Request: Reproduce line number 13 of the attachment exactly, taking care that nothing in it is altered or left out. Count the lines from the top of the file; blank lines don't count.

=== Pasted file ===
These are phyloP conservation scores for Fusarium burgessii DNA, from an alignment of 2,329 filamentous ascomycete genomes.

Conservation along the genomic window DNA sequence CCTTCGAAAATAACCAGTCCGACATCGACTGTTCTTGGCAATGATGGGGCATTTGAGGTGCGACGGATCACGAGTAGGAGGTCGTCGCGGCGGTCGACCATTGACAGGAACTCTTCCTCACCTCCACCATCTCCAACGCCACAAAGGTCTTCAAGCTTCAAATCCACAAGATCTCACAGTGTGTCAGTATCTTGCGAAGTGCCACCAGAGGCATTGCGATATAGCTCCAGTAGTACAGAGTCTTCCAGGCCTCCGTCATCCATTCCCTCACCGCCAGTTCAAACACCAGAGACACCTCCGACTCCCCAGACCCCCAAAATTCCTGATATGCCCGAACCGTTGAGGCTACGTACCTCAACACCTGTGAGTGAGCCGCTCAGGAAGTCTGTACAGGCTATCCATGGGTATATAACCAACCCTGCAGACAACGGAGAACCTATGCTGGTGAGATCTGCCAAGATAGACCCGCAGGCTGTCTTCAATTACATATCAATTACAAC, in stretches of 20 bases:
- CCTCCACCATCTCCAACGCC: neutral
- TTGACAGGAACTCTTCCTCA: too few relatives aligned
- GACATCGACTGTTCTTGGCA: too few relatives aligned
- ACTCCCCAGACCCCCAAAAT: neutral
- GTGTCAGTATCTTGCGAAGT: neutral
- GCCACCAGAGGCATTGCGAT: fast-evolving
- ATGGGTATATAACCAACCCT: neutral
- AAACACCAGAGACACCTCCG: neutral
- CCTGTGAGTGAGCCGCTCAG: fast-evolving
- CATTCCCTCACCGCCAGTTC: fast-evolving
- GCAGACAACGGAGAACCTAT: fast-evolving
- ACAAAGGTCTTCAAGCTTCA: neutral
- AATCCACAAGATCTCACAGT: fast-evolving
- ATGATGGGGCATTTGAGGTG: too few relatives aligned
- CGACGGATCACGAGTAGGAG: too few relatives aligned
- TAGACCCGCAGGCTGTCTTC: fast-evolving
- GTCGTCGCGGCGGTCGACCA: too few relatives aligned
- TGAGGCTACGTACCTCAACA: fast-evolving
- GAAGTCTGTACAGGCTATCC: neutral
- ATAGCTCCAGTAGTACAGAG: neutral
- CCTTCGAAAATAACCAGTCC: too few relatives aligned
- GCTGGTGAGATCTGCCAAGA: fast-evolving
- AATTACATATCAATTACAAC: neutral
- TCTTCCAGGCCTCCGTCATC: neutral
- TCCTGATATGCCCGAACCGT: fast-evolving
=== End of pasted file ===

- GCAGACAACGGAGAACCTAT: fast-evolving